The Afghan divide


How should we measure success in Afghanistan? It’s a crucial question, but there isn’t much agreement on an answer.

In mid-January, this newspaper ran a story on the latest National Intelligence Estimate on Afghanistan, a classified assessment drafted by analysts at more than a dozen U.S. intelligence agencies. According to The Times, the report “warns that security gains from an increase in troops have been undercut by pervasive corruption, incompetent governance and Taliban fighters operating from neighboring Pakistan.”

Those with direct responsibility for the war — top military commanders and the U.S. ambassador to Kabul — reportedly contested the report’s findings in a written dissent. The dispute highlights an ongoing struggle to shape U.S. perceptions on Afghanistan.


Analysts like using numbers to bolster their arguments because numbers seem hard and fast. But they don’t always agree. Last summer, for example, the NATO command in Kabul announced that for the first time since 2006, insurgent attacks were down compared with the previous year. But United Nations agencies and humanitarian organizations were reporting large upticks in violence and its effect on civilians.

Numbers draw their significance from what they count. In this case, the military tallied attacks that insurgents initiated where international troops were present, including improvised bombs that exploded but not ones that had been defused.

Humanitarian groups, by contrast, were tabulating all violence suffered by civilians, no matter who the perpetrator, including kidnappings and shootings at the hands of the militias that the U.S. militaryhas armed to fight the Taliban.

Afghans themselves are attuned to something less tangible: the likelihood of danger. Take last September’s attack by a few militants shooting rocket-launched grenades from a tower in central Kabul, which shut downthe U.S. Embassyand nearby NATO headquarters for 20 hours.

Foreign officials might record such an incident as a single attack. But to Kabul residents, it sent an overpowering message that their city was unsafe, that the terrorists could do what they wanted.

Underlying the current dispute over the intelligence estimate is another, deeper divide. The assessment reportedly acknowledges the hard work by Afghan and foreign troops in driving the Taliban out of many of its strongholds. That success is clearly visible in Kandahar, where I have lived for most of the last decade. But its significance is less clear.

“Yes, we’ve made gains against the Taliban around Kandahar,” a minister and former Kandahar governor told me recently. “But it takes 18,000 men for a single district. We can’t sustain that.”

And there have been other costs. As troops moved into rural districts the Taliban had held, they built dirt roads right through farmers’ vineyards and orchards. I saw the results when I went to visit a friend’s family land. Debris had been shoved into an irrigation channel that once watered the whole village, razor wire had been looped across a road, and buildings where families dry their grapes to make prized raisins had been destroyed.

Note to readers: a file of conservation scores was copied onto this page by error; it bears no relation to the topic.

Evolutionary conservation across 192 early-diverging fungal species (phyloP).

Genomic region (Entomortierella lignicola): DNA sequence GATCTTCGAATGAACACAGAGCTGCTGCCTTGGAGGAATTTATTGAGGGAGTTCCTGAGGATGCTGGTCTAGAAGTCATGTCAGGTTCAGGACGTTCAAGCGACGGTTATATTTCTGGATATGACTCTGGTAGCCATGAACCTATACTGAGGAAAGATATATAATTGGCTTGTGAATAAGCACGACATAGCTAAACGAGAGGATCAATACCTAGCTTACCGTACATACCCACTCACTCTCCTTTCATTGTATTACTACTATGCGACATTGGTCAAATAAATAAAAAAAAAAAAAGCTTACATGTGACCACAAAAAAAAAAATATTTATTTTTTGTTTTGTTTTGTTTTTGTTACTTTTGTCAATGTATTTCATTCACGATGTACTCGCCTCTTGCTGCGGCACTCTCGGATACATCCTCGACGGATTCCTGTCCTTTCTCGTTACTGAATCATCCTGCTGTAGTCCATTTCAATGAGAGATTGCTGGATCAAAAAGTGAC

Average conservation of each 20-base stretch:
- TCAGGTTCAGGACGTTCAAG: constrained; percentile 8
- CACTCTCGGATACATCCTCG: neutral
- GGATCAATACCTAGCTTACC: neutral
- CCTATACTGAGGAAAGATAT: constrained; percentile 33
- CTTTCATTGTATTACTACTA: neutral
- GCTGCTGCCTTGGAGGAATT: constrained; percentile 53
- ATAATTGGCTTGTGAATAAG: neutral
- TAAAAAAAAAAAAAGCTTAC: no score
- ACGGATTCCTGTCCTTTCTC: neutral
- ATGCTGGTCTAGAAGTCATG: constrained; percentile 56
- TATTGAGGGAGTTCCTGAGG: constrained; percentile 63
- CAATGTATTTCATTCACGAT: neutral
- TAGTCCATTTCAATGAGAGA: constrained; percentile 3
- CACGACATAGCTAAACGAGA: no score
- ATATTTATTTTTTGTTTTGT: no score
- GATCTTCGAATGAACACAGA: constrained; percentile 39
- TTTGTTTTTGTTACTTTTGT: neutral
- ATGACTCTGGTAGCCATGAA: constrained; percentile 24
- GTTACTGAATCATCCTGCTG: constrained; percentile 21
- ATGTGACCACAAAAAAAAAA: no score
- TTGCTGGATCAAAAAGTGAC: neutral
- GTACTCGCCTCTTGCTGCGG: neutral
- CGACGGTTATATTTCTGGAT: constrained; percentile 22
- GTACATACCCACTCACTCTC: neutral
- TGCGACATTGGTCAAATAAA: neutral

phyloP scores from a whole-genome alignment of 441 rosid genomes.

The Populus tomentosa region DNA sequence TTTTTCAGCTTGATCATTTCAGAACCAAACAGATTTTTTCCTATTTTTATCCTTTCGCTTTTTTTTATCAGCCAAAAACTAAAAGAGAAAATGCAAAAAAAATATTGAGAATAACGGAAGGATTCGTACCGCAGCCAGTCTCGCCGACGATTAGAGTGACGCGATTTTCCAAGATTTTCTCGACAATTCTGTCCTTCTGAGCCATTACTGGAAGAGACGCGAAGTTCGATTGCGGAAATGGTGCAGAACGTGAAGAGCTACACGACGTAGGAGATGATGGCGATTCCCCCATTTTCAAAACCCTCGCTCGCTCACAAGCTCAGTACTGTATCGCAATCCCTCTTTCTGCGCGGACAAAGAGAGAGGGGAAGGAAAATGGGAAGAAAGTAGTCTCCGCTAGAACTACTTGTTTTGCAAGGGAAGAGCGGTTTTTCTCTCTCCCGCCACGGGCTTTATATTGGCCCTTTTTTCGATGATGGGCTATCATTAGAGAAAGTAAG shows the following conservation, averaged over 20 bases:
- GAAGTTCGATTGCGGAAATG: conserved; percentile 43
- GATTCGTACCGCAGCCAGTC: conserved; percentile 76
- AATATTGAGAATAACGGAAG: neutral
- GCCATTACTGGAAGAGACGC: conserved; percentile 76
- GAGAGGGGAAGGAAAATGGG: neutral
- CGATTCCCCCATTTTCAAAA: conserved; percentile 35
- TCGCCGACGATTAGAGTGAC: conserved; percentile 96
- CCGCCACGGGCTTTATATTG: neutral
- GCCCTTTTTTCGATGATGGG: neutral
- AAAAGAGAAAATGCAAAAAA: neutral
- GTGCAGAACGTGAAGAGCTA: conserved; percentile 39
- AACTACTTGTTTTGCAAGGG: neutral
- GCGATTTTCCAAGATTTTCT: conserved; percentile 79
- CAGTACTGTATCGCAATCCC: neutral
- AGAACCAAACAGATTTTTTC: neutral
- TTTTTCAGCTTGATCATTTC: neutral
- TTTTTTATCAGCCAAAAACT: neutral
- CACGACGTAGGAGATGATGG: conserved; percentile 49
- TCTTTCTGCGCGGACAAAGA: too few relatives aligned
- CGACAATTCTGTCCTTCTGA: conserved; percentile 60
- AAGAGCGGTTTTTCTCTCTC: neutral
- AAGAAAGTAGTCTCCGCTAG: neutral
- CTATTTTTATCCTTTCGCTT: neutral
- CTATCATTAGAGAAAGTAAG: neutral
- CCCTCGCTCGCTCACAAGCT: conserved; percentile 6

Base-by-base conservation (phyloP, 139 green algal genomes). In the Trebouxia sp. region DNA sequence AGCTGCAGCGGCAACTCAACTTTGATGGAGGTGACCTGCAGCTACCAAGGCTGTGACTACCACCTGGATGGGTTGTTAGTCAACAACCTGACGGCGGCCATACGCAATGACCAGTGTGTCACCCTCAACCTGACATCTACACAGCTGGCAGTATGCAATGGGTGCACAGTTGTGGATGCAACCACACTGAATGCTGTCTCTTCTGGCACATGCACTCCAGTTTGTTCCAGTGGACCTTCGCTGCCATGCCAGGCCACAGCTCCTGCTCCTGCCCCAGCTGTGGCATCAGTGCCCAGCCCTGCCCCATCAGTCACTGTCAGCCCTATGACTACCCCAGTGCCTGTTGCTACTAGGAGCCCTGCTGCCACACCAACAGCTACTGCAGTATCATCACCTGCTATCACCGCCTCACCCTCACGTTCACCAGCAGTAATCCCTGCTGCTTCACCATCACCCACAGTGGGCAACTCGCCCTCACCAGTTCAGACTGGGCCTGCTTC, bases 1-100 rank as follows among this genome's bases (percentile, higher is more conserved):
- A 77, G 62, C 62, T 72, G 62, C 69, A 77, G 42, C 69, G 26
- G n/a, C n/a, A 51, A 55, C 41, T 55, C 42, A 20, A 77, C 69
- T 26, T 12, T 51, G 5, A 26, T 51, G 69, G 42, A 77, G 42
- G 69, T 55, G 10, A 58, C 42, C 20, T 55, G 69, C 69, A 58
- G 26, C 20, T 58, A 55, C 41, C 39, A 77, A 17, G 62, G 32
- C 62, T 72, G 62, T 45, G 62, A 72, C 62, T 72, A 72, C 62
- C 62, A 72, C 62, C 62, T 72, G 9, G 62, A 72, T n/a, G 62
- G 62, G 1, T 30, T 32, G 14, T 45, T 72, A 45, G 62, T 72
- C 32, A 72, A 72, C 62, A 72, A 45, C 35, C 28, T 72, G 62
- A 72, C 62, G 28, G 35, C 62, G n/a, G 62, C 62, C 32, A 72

There were good tactical reasons for inflicting such damage. Many of the buildings had been booby-trapped by the retreating Taliban, or they obstructed the troops’ lines of sight. But the local economy, already one of the most threadbare on Earth, has been badly hurt. Compensation money was paid out, but still, success against the Taliban came at great cost to residents.

They are left with the question: What now? If their grapevines or fruit trees dry out, what should they plant? If insurgents offer poppy seeds, should they accept? And what about the Afghan soldiers who stole the furniture out of the blown-up buildings? Villagers can’t take them to court because the judicial system is deeply corrupt. So who can give them recourse? A sense of justice? Maybe the Taliban.

If, on the other hand, the Taliban does move back in, or if it is given power in some deal negotiated by the United States and an Afghan government most of its citizens don’t view as legitimate, how will the many Afghans who don’t wish to be subjected to Taliban rule react?

The Afghan security forces the United States has been working so hard to build up are largely commanded by viscerally anti-Taliban groups. Is U.S. policy driving Afghanistan back toward civil war?

It is this potential for systemic collapse that the intelligence estimate reportedly highlights, to the dismay of the dissenting officials.

But even if withdrawing on the current schedule brings about Afghanistan’simplosion, that might still be the right thing to do. If the U.S. government chooses not to address the two fundamental political and diplomatic challenges its intelligence estimate is said to highlight — corrupt government and Pakistan’s support for extremist violence — then why waste more blood and treasure? But President Obama must make that decision in full cognizance of the dangers, so he can plan for them and try to mitigate some of them. He needs more divergent views, not fewer.

The aggressive efforts by some to spin perceptions of Afghanistan have grown unseemly as well as dangerous. I’ve seen dissent disappear from interagency documents. I’ve heard officials tell public affairs officers to pressure reporters about their stories.

Though I doubt the nation’s intelligence community can be easily cowed, even by three generals and an ambassador, the impulse to interfere is wrong. Writing problems out of documents won’t make them go away. Obama deserves a clear exposition of competing assessments of national security issues. Then it’s for him to hash out the differences in internal debate.

Sarah Chayes lived and worked in Afghanistan from 2001 to 2010. She advised the NATO command in Kabul and the U.S. Joint Staff, wrote “The Punishment of Virtue: Inside Afghanistan After the Taliban,” and is a contributing writer to Opinion.